MILWAUKEE, WI.- A golden age of photographic experimentation takes shape in the Milwaukee Art Museums presentation of Foto: Modernity in Central Europe, 19181945, organized by the National Gallery of Art, Washington, and on view in Milwaukee from February 9 through May 4, 2008. Together with its accompanying film program, Foto explores photography in Germany, Austria, the former Czechoslovakia, Poland, and Hungary as the ultimate modern art form: a democratic response to such hallmarks of modernity as the advent of industrialization and new technologies, the growth of cities and urban lifestyles, and the rise of nationalism.
A survey spanning 27 years, the exhibition explores the myriad uses and forms of photography in 165 original artworks, books, and illustrated magazines from several dozen American and international collections. Foto is divided into eight sections organized thematically, each comparing local differences against a heritage of shared institutions and attitudes towards modernity. A mix of avant-garde, landscape, and documentary photography, as well as photomontages and printed materials, appears throughout. Four films displayed within the exhibition space, along with weekly film features by period filmmakers, complete the presentation.
Foto examines photography during a period of unparalleled growth in its popularity, at a time when artists were catalyzed by unprecedented social and political upheaval between the two world wars. The exhibition locates photographic innovation in places previously overlooked by the standard art historical focus on America, France, Germany, and Russia alone. Photographers across central Europe united to engage the modern world, and to forge a history for their chosen medium, in ways that continue to influence how we interpret both reality and photography in the present day.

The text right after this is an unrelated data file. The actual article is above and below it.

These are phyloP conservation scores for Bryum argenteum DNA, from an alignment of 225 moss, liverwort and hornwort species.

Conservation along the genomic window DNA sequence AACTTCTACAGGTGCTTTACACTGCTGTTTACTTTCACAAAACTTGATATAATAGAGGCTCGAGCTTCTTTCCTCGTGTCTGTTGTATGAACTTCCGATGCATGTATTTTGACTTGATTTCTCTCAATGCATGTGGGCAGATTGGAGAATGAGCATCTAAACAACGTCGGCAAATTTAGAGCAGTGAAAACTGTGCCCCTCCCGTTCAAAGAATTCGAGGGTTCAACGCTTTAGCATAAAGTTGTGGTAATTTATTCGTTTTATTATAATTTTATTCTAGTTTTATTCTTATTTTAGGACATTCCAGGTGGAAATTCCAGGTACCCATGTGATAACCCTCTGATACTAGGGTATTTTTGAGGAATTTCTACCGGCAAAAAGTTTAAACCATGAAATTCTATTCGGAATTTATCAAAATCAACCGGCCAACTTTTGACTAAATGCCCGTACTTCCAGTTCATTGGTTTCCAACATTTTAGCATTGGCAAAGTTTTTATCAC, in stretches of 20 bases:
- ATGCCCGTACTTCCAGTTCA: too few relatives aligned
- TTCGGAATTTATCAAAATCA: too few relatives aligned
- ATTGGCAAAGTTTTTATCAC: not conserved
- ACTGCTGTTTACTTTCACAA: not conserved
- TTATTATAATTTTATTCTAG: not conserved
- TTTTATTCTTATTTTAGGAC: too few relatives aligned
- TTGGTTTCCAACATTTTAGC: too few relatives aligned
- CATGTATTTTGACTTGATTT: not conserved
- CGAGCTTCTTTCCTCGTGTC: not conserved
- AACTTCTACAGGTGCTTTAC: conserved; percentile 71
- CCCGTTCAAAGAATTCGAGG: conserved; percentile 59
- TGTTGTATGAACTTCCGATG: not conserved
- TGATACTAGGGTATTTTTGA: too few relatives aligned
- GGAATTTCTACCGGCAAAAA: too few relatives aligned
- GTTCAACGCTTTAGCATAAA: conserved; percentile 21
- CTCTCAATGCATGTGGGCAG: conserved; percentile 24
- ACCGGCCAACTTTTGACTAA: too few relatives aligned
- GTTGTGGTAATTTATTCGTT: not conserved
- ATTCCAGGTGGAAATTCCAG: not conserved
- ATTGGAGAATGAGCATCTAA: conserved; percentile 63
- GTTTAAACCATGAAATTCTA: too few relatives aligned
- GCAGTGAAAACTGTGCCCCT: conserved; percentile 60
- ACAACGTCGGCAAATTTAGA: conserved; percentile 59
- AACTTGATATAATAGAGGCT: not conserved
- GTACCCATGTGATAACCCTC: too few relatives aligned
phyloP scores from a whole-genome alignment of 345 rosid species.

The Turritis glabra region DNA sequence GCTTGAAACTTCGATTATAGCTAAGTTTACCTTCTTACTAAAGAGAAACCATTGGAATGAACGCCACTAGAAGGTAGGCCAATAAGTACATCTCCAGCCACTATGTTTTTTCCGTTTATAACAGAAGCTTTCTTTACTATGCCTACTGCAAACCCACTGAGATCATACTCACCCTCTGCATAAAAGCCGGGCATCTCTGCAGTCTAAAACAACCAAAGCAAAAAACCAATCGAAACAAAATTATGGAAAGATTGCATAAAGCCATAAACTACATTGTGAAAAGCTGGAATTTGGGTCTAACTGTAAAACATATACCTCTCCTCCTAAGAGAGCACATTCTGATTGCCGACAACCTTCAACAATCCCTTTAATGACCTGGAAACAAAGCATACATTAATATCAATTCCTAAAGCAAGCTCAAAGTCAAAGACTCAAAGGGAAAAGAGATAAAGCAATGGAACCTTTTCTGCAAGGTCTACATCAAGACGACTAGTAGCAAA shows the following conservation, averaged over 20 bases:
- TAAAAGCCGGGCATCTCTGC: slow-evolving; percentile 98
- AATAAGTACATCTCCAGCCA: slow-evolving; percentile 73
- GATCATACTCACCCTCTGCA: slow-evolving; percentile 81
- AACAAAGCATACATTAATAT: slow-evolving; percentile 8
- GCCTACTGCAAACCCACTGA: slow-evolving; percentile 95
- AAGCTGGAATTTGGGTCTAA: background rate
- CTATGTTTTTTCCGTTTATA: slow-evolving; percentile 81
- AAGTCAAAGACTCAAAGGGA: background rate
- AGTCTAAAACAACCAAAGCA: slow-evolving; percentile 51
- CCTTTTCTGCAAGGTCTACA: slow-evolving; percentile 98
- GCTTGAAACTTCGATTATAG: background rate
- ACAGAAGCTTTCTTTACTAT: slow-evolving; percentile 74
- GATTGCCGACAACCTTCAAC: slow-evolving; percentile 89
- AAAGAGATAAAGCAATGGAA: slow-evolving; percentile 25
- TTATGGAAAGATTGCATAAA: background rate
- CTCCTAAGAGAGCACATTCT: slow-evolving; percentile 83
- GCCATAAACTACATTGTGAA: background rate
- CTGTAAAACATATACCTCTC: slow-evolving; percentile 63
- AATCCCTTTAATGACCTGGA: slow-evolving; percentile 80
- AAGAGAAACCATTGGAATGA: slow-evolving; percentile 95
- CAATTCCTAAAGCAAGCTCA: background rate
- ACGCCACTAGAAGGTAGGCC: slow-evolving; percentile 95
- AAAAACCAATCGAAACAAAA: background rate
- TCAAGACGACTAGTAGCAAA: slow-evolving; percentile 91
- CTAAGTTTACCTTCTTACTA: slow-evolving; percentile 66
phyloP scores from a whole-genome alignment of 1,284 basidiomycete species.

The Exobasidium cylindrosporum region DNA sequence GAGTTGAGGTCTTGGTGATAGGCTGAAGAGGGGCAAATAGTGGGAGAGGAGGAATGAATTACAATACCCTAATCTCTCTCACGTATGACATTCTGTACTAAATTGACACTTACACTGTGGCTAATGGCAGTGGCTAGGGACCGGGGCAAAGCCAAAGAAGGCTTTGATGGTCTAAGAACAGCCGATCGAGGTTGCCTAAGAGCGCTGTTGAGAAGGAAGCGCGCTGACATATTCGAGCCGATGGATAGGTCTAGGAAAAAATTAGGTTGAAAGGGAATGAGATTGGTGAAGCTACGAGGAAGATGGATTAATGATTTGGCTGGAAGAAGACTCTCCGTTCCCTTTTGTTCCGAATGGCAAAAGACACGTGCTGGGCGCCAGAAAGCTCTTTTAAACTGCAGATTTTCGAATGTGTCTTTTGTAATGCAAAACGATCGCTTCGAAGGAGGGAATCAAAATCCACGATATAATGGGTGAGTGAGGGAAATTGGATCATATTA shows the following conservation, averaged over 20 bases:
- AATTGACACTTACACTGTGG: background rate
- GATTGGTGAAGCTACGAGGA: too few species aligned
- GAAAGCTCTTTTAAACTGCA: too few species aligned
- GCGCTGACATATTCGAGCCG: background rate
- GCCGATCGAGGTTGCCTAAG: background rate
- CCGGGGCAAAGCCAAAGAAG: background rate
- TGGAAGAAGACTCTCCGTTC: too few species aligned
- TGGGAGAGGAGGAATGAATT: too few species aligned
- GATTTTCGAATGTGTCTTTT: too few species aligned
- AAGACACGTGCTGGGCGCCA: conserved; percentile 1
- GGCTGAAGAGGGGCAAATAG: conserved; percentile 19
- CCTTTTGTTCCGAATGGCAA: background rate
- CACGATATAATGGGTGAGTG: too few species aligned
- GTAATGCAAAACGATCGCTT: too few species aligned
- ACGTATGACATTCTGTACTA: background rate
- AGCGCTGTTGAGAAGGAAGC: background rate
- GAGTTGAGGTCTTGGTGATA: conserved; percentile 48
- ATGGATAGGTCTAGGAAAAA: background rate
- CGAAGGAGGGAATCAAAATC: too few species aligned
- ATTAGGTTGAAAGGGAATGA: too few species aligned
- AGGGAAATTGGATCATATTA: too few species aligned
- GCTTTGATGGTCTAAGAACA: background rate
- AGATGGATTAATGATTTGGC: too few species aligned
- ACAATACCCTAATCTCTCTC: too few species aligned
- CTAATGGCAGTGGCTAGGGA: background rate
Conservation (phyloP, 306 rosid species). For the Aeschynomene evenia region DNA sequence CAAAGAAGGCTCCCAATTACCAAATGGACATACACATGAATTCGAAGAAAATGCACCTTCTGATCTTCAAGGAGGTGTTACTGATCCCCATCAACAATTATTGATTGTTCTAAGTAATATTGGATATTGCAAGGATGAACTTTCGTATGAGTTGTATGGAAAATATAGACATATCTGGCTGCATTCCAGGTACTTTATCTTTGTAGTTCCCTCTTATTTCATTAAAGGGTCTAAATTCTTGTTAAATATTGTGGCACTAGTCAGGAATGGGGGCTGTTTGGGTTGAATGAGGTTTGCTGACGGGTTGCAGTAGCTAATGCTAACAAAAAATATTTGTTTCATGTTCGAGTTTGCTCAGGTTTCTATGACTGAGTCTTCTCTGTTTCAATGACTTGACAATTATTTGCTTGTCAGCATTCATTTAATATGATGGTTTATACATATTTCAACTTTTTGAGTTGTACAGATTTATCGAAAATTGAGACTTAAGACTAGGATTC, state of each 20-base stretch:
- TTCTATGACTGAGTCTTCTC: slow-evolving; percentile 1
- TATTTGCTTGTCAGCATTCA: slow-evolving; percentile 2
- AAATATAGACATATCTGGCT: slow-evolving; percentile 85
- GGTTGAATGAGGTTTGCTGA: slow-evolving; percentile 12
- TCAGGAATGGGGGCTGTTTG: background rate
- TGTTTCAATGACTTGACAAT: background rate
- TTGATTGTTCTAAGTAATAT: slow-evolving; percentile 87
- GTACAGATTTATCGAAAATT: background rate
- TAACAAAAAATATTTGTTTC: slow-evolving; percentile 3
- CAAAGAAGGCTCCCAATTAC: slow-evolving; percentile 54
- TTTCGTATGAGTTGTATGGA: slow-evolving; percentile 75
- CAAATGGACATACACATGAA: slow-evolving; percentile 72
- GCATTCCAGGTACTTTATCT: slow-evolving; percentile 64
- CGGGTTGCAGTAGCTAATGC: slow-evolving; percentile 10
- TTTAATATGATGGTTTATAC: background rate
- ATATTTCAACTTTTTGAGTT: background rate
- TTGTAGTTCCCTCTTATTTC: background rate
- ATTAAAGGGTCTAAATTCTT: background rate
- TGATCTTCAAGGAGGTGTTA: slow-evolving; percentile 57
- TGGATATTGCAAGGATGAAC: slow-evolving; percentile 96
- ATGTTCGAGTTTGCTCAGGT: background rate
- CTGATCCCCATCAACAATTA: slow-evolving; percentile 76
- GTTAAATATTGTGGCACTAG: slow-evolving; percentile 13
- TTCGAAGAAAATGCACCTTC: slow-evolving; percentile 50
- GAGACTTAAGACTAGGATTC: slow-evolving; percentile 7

Foto is the first exhibition to bring together recognized masters such as El Lissitzky, László Moholy-Nagy, and Hannah Höch with lesser-known contemporaries such as Karel Teige, Jaromír Funke, Stefan Themerson, and Kazimierz Podsadecki, attesting to the range and dynamic output of the era. Lending institutions include the National Gallery of Art, Metropolitan Museum of Art, National Museums of Hungary and Poland, and Albertina Museum in Vienna.
The exhibition is curated by Matthew S. Witkovsky, associate curator of photographs at the National Gallery of Art, and is coordinated at the Milwaukee Art Museum by Lisa Hostetler, associate curator of photographs. Previously shown at the National Gallery and the Guggenheim Museum in New York City, the exhibition tours to the Scottish National Gallery of Modern Art, Edinburgh, from June 7 to August 31, 2008.